When you finally know you have a problem, which is the case for my example, I had to admit that to other people. Not to make them uncomfortable but to ask for their help. For me personally, this is the hardest concept of self-disclosure. I rarely will ask for help, and I have to take a deep breath and swallow that bitter pill every time that I do. I have learned, that for me, the best way to ask for help is to tell the other person what you have discovered is wrong with your behavior, your process, your routine. Get that other persons feedback and then ask for their perspective, guidance, advice on how and what to improve. Being willing to self-disclose in this type of situation means that you are serious about making a change. In my example of weight loss, I had to admit that what I was doing was not working. Clearly. The results were the results. I had to talk to other people, reveal my struggle and get advice. Through that process I started to learn, really learn, and understand from other outside sources what other approaches that I could take to solve my personal challenge. A famous Einstein quote illustrates the need for this – “We cannot solve our problems with the same thinking we used when we created them.”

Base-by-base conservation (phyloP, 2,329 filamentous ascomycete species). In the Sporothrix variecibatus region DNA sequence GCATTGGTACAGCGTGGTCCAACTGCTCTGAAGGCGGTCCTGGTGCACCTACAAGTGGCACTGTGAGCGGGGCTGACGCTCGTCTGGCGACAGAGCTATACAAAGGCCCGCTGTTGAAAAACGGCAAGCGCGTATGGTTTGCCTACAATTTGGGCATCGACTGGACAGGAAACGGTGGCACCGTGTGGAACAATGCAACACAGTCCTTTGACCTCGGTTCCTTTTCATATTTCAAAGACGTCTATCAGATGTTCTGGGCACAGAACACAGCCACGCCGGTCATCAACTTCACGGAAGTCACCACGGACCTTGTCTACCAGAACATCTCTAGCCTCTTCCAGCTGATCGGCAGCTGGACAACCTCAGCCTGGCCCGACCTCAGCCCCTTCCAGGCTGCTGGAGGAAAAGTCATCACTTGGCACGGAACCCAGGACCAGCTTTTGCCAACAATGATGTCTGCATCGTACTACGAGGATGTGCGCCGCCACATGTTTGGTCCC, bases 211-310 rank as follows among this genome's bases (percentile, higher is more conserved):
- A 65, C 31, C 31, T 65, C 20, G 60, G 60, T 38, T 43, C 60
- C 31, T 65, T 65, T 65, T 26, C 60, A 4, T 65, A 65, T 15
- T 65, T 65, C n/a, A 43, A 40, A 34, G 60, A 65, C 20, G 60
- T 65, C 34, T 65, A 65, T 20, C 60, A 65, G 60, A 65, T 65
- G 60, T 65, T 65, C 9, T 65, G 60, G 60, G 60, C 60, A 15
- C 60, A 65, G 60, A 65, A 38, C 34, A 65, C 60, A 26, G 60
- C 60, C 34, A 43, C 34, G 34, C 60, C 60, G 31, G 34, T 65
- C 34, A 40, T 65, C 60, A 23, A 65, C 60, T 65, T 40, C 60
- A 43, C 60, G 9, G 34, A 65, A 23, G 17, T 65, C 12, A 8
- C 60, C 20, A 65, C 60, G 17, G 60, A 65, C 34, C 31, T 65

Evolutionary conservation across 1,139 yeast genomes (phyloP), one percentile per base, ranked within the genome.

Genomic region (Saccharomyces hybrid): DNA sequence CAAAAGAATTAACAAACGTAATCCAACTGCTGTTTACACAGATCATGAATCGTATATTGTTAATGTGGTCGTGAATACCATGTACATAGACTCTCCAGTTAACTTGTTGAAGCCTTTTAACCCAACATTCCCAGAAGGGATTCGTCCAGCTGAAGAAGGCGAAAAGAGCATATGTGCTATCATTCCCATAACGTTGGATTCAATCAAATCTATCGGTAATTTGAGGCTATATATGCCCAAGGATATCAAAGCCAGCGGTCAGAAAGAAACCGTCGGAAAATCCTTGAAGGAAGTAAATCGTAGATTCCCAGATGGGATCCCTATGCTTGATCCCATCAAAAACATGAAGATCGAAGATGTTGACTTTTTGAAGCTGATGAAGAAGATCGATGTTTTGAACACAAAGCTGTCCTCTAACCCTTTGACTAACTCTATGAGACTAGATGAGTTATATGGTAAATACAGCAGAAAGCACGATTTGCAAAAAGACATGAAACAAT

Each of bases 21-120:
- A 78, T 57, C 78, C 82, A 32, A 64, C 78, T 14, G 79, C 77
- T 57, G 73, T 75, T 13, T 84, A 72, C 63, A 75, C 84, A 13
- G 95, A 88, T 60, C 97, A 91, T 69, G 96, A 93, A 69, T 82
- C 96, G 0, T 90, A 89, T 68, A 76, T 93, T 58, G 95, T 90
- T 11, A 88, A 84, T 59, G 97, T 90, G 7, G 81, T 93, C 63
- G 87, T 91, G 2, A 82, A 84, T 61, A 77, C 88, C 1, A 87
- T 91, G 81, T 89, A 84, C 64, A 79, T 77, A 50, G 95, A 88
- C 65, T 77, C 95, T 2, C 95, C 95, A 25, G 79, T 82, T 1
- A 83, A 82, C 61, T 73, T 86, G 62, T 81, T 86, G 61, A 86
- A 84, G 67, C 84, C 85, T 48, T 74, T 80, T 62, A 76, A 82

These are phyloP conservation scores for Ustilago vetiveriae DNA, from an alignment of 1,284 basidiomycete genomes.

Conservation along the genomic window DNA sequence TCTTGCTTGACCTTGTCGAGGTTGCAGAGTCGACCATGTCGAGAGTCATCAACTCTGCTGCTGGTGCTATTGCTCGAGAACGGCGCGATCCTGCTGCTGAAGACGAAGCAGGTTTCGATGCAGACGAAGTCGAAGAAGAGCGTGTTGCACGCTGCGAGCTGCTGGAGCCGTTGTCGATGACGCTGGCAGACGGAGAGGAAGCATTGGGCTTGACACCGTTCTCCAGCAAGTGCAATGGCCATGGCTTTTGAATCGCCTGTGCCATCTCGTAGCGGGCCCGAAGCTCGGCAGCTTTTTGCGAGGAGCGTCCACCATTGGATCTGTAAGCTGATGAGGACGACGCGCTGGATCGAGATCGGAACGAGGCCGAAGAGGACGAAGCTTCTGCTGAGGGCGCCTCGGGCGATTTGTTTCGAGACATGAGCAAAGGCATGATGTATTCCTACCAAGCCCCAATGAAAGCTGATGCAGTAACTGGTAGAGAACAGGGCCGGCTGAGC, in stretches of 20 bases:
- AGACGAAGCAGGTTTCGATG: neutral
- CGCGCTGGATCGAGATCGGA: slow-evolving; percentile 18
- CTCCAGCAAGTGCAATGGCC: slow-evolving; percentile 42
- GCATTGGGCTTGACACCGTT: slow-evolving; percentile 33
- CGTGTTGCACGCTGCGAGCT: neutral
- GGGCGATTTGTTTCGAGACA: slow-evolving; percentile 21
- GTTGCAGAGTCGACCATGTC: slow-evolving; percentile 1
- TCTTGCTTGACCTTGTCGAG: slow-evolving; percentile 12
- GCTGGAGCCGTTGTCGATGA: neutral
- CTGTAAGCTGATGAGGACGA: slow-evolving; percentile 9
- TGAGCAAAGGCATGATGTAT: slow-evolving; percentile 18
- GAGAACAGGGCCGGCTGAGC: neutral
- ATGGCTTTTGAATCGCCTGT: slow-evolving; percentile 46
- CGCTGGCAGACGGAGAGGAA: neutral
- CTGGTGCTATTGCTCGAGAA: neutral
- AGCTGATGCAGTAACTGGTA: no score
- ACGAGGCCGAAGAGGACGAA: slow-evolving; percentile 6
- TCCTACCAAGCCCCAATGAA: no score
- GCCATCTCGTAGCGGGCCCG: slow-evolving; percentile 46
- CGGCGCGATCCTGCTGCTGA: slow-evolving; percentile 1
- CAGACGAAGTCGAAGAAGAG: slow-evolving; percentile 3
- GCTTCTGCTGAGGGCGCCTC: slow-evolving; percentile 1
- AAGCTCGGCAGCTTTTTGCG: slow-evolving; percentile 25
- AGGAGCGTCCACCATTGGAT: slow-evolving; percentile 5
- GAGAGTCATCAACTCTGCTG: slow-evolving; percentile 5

Finally, the last form of self-disclosure is more public in nature. This can be really annoying if done too much, so be careful. I learned that through hard experience! However, I have discovered when the person that I am in my own head starts to match the public persona that I have created – I have more peace in my life. Hard thing to admit, the comforting concept is that most studies in human psychology will back this concept up. We create a persona for ourselves that we defend publically. Sometimes I will try to mask unhealthy behaviors behind this view of myself that is just not based on reality. Only when I am able to freely accept that the mind typing this blog is the same mind that created this persona that others see have I started to understand how I can make progress in correcting some behaviors that I do not like. I spend a lot of unnecessary energy worried about this, and it is a relief to just give up on that and freely self-disclose where I am at in my struggle with others. I have found that many people struggle with the same things, I am not alone, and with that I have found the courage and strength to focus on improvements and then share those with others.
In reading through this blog, I realize that the topic area is potentially sensitive. Growing up, I learned to hide emotions, feelings and only reveal them in the safest of circumstances. I am not sure why that is the case, certainly it was not how I was raised, it is probably just part of my DNA. My overactive self-preservation instinct perhaps. However, self-disclosure is not going to kill, maim or hurt me anyway. It might make me feel embarrassed, ashamed, or guilty but those are emotions can be conquered with forward progress and are sometimes the price to pay in order to get to a real solution, or to realize that vision of the future.
Guy Reams (388)
125 Days Left to 1st Marathon